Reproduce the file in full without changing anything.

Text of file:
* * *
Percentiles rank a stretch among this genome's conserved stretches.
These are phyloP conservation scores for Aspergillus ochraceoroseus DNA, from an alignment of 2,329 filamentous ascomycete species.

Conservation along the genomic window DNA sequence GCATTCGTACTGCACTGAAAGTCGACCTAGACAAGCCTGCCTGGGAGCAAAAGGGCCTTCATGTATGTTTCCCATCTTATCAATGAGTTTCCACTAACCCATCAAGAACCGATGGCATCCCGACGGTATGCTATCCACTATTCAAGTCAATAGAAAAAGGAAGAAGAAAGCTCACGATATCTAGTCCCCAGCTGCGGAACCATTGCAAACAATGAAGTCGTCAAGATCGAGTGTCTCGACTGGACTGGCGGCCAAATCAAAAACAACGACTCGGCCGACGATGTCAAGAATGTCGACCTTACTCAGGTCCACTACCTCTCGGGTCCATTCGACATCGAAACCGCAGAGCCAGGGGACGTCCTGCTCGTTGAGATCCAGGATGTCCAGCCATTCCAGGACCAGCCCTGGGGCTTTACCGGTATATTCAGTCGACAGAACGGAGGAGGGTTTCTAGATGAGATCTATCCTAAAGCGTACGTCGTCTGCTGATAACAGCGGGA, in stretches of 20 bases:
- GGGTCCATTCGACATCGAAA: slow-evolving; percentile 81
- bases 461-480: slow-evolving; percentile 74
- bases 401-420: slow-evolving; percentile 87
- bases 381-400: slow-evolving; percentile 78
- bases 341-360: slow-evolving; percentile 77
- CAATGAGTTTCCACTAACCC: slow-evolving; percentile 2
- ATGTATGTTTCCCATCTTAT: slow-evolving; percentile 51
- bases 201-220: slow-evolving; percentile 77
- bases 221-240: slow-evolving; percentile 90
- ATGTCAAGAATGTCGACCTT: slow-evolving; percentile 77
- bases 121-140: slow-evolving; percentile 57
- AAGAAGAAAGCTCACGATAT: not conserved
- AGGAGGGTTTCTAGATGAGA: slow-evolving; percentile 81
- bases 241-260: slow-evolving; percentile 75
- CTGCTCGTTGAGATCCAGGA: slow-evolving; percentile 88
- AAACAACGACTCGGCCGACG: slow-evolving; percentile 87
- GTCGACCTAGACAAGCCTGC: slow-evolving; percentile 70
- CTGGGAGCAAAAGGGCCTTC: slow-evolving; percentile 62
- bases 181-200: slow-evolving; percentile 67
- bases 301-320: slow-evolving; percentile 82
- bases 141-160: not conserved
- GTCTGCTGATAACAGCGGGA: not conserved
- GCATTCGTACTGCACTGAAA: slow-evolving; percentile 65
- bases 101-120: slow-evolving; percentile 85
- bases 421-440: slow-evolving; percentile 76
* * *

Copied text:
Percentiles rank a stretch among this genome's conserved stretches.
These are phyloP conservation scores for Aspergillus ochraceoroseus DNA, from an alignment of 2,329 filamentous ascomycete species.

Conservation along the genomic window DNA sequence GCATTCGTACTGCACTGAAAGTCGACCTAGACAAGCCTGCCTGGGAGCAAAAGGGCCTTCATGTATGTTTCCCATCTTATCAATGAGTTTCCACTAACCCATCAAGAACCGATGGCATCCCGACGGTATGCTATCCACTATTCAAGTCAATAGAAAAAGGAAGAAGAAAGCTCACGATATCTAGTCCCCAGCTGCGGAACCATTGCAAACAATGAAGTCGTCAAGATCGAGTGTCTCGACTGGACTGGCGGCCAAATCAAAAACAACGACTCGGCCGACGATGTCAAGAATGTCGACCTTACTCAGGTCCACTACCTCTCGGGTCCATTCGACATCGAAACCGCAGAGCCAGGGGACGTCCTGCTCGTTGAGATCCAGGATGTCCAGCCATTCCAGGACCAGCCCTGGGGCTTTACCGGTATATTCAGTCGACAGAACGGAGGAGGGTTTCTAGATGAGATCTATCCTAAAGCGTACGTCGTCTGCTGATAACAGCGGGA, in stretches of 20 bases:
- GGGTCCATTCGACATCGAAA: slow-evolving; percentile 81
- bases 461-480: slow-evolving; percentile 74
- bases 401-420: slow-evolving; percentile 87
- bases 381-400: slow-evolving; percentile 78
- bases 341-360: slow-evolving; percentile 77
- CAATGAGTTTCCACTAACCC: slow-evolving; percentile 2
- ATGTATGTTTCCCATCTTAT: slow-evolving; percentile 51
- bases 201-220: slow-evolving; percentile 77
- bases 221-240: slow-evolving; percentile 90
- ATGTCAAGAATGTCGACCTT: slow-evolving; percentile 77
- bases 121-140: slow-evolving; percentile 57
- AAGAAGAAAGCTCACGATAT: not conserved
- AGGAGGGTTTCTAGATGAGA: slow-evolving; percentile 81
- bases 241-260: slow-evolving; percentile 75
- CTGCTCGTTGAGATCCAGGA: slow-evolving; percentile 88
- AAACAACGACTCGGCCGACG: slow-evolving; percentile 87
- GTCGACCTAGACAAGCCTGC: slow-evolving; percentile 70
- CTGGGAGCAAAAGGGCCTTC: slow-evolving; percentile 62
- bases 181-200: slow-evolving; percentile 67
- bases 301-320: slow-evolving; percentile 82
- bases 141-160: not conserved
- GTCTGCTGATAACAGCGGGA: not conserved
- GCATTCGTACTGCACTGAAA: slow-evolving; percentile 65
- bases 101-120: slow-evolving; percentile 85
- bases 421-440: slow-evolving; percentile 76